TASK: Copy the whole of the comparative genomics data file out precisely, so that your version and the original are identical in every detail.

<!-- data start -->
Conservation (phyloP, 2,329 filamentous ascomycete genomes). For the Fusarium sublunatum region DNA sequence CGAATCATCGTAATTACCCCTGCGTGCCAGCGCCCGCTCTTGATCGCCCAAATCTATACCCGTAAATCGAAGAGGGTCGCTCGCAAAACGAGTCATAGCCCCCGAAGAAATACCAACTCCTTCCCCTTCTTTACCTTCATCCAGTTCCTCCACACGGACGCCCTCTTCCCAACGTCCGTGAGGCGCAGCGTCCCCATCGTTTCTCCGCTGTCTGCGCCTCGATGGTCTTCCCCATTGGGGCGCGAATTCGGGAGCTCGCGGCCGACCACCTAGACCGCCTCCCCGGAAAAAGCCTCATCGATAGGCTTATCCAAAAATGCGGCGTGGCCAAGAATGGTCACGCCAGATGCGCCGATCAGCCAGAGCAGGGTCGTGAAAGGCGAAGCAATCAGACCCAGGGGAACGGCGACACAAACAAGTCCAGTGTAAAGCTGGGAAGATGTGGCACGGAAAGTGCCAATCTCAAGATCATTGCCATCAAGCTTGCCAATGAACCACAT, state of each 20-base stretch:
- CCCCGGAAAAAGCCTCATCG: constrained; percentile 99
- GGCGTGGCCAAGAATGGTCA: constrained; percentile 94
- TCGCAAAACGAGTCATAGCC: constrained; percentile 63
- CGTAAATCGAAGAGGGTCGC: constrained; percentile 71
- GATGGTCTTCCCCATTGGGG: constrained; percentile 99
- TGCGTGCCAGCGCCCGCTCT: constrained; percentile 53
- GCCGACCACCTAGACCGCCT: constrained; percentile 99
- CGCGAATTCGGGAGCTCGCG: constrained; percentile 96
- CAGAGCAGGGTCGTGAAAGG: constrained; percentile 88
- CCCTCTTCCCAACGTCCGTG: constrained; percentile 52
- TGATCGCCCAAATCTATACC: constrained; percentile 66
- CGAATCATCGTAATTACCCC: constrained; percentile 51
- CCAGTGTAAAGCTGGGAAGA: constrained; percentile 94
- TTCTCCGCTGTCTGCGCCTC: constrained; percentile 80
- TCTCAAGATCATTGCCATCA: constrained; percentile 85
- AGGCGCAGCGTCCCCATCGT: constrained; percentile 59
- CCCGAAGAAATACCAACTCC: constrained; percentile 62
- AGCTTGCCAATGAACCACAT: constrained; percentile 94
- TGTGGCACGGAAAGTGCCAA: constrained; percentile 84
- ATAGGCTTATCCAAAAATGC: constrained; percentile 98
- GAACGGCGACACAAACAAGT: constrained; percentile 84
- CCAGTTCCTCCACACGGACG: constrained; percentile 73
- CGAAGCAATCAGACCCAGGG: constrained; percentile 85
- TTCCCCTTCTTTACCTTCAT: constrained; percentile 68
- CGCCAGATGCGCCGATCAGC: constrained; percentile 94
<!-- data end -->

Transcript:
Conservation (phyloP, 2,329 filamentous ascomycete genomes). For the Fusarium sublunatum region DNA sequence CGAATCATCGTAATTACCCCTGCGTGCCAGCGCCCGCTCTTGATCGCCCAAATCTATACCCGTAAATCGAAGAGGGTCGCTCGCAAAACGAGTCATAGCCCCCGAAGAAATACCAACTCCTTCCCCTTCTTTACCTTCATCCAGTTCCTCCACACGGACGCCCTCTTCCCAACGTCCGTGAGGCGCAGCGTCCCCATCGTTTCTCCGCTGTCTGCGCCTCGATGGTCTTCCCCATTGGGGCGCGAATTCGGGAGCTCGCGGCCGACCACCTAGACCGCCTCCCCGGAAAAAGCCTCATCGATAGGCTTATCCAAAAATGCGGCGTGGCCAAGAATGGTCACGCCAGATGCGCCGATCAGCCAGAGCAGGGTCGTGAAAGGCGAAGCAATCAGACCCAGGGGAACGGCGACACAAACAAGTCCAGTGTAAAGCTGGGAAGATGTGGCACGGAAAGTGCCAATCTCAAGATCATTGCCATCAAGCTTGCCAATGAACCACAT, state of each 20-base stretch:
- CCCCGGAAAAAGCCTCATCG: constrained; percentile 99
- GGCGTGGCCAAGAATGGTCA: constrained; percentile 94
- TCGCAAAACGAGTCATAGCC: constrained; percentile 63
- CGTAAATCGAAGAGGGTCGC: constrained; percentile 71
- GATGGTCTTCCCCATTGGGG: constrained; percentile 99
- TGCGTGCCAGCGCCCGCTCT: constrained; percentile 53
- GCCGACCACCTAGACCGCCT: constrained; percentile 99
- CGCGAATTCGGGAGCTCGCG: constrained; percentile 96
- CAGAGCAGGGTCGTGAAAGG: constrained; percentile 88
- CCCTCTTCCCAACGTCCGTG: constrained; percentile 52
- TGATCGCCCAAATCTATACC: constrained; percentile 66
- CGAATCATCGTAATTACCCC: constrained; percentile 51
- CCAGTGTAAAGCTGGGAAGA: constrained; percentile 94
- TTCTCCGCTGTCTGCGCCTC: constrained; percentile 80
- TCTCAAGATCATTGCCATCA: constrained; percentile 85
- AGGCGCAGCGTCCCCATCGT: constrained; percentile 59
- CCCGAAGAAATACCAACTCC: constrained; percentile 62
- AGCTTGCCAATGAACCACAT: constrained; percentile 94
- TGTGGCACGGAAAGTGCCAA: constrained; percentile 84
- ATAGGCTTATCCAAAAATGC: constrained; percentile 98
- GAACGGCGACACAAACAAGT: constrained; percentile 84
- CCAGTTCCTCCACACGGACG: constrained; percentile 73
- CGAAGCAATCAGACCCAGGG: constrained; percentile 85
- TTCCCCTTCTTTACCTTCAT: constrained; percentile 68
- CGCCAGATGCGCCGATCAGC: constrained; percentile 94